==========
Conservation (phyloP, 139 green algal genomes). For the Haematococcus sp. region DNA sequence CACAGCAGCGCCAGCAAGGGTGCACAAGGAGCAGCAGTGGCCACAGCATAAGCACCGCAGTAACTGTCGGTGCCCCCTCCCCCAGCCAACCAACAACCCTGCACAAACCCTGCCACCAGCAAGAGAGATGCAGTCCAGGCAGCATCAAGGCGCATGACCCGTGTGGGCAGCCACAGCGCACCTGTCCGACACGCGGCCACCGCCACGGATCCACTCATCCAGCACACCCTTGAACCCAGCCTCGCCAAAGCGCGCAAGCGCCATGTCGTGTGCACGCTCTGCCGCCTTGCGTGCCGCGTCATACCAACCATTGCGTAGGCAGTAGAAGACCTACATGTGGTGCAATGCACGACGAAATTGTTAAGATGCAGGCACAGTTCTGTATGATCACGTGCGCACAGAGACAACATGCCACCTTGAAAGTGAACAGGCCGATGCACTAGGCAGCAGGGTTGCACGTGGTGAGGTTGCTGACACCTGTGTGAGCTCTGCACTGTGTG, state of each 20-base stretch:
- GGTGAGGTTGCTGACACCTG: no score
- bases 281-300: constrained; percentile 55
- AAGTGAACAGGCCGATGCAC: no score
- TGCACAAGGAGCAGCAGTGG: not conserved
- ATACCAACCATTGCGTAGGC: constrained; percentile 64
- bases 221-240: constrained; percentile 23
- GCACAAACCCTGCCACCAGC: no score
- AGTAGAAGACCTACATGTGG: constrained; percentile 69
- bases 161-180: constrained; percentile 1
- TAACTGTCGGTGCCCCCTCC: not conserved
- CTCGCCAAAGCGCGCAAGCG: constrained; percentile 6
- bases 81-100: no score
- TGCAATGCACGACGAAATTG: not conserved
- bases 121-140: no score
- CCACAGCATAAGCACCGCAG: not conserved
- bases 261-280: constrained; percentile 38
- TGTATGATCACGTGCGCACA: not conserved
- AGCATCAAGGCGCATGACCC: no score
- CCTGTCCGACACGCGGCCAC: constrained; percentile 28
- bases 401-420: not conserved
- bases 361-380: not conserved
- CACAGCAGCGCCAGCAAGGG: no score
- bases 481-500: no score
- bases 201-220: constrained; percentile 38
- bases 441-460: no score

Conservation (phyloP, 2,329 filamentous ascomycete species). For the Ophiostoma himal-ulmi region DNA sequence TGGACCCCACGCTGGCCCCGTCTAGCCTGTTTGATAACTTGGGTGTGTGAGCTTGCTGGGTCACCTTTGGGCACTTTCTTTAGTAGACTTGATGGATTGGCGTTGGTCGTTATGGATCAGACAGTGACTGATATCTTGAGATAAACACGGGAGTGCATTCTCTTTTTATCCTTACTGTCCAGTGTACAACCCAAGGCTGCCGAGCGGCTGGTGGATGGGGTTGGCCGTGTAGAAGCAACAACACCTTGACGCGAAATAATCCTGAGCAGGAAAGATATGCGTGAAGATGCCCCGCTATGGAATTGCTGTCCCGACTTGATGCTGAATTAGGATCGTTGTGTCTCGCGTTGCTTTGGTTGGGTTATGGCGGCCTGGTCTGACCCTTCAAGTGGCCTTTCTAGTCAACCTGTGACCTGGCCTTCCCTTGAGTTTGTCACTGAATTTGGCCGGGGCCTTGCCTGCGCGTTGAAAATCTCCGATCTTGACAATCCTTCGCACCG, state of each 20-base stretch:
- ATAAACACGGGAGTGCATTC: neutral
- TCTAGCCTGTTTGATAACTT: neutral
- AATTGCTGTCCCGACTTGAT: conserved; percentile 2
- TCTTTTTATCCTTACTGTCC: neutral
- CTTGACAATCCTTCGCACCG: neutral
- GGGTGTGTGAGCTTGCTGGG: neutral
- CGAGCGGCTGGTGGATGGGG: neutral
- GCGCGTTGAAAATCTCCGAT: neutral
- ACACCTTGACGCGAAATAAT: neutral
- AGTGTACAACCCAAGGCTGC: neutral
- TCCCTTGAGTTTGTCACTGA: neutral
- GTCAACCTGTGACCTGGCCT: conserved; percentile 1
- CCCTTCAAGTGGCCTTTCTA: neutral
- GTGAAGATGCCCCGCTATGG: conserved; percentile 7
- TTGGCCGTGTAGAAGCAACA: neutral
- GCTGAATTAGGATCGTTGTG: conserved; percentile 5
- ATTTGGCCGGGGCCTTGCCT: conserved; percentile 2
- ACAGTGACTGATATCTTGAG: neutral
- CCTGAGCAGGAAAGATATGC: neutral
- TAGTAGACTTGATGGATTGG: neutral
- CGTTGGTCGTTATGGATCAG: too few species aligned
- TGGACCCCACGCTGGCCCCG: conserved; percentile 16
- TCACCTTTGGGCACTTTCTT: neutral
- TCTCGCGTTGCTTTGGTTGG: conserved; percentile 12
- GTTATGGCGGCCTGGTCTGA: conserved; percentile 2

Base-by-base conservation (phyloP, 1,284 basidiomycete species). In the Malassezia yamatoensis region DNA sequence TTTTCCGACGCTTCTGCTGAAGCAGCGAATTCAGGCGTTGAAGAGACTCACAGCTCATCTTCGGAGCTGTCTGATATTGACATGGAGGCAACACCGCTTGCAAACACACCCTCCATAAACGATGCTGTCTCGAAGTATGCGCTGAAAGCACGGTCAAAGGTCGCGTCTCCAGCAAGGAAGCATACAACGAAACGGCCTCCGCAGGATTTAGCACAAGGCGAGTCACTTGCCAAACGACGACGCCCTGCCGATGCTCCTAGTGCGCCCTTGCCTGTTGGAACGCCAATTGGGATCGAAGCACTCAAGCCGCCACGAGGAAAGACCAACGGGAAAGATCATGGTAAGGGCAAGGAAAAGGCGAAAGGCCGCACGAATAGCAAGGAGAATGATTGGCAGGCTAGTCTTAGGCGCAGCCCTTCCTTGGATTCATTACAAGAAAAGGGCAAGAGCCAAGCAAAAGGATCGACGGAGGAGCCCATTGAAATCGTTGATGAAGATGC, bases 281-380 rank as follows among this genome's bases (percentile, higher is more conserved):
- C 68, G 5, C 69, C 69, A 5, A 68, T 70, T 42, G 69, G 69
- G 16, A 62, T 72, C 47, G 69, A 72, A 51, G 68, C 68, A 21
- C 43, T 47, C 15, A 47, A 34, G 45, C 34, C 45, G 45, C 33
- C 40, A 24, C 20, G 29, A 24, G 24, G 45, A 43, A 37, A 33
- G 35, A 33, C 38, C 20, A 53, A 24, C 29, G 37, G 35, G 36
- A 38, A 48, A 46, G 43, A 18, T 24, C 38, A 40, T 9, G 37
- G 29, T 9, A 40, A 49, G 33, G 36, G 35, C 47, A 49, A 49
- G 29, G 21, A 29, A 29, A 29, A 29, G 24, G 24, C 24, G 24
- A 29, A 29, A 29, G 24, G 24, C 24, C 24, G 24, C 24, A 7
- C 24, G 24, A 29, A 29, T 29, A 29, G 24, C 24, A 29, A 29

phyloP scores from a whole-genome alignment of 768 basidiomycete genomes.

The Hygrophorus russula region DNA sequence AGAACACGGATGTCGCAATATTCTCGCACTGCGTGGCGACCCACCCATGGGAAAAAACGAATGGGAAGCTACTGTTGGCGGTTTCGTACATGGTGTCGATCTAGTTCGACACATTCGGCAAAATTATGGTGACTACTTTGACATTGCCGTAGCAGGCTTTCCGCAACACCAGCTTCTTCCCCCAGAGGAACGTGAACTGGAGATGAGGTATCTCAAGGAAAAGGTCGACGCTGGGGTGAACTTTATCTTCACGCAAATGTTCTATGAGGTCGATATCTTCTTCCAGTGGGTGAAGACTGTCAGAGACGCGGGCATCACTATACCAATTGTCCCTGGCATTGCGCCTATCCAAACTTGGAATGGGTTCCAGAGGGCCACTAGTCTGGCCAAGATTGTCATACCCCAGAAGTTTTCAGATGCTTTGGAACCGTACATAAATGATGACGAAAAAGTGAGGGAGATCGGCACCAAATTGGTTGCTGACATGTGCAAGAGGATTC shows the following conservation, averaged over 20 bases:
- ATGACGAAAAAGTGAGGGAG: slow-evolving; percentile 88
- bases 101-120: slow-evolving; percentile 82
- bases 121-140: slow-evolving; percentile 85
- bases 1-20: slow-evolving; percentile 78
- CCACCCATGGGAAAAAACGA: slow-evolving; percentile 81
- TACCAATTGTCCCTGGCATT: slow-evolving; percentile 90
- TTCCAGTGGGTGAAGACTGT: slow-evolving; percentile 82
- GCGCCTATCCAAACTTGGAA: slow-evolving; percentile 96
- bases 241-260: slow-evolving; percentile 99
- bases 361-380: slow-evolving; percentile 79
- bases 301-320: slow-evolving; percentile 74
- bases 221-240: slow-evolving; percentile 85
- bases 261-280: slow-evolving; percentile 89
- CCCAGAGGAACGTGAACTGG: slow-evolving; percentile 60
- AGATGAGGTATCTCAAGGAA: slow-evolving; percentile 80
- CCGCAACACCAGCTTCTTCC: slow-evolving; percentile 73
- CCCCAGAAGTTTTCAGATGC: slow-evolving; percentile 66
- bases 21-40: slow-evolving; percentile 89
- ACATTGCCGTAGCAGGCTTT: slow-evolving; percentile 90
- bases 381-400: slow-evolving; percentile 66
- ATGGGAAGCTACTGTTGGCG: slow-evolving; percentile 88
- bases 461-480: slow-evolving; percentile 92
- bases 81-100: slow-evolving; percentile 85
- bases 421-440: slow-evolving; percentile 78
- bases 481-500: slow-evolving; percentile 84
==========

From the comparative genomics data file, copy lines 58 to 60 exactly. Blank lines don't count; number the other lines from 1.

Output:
- G 35, A 33, C 38, C 20, A 53, A 24, C 29, G 37, G 35, G 36
- A 38, A 48, A 46, G 43, A 18, T 24, C 38, A 40, T 9, G 37
- G 29, T 9, A 40, A 49, G 33, G 36, G 35, C 47, A 49, A 49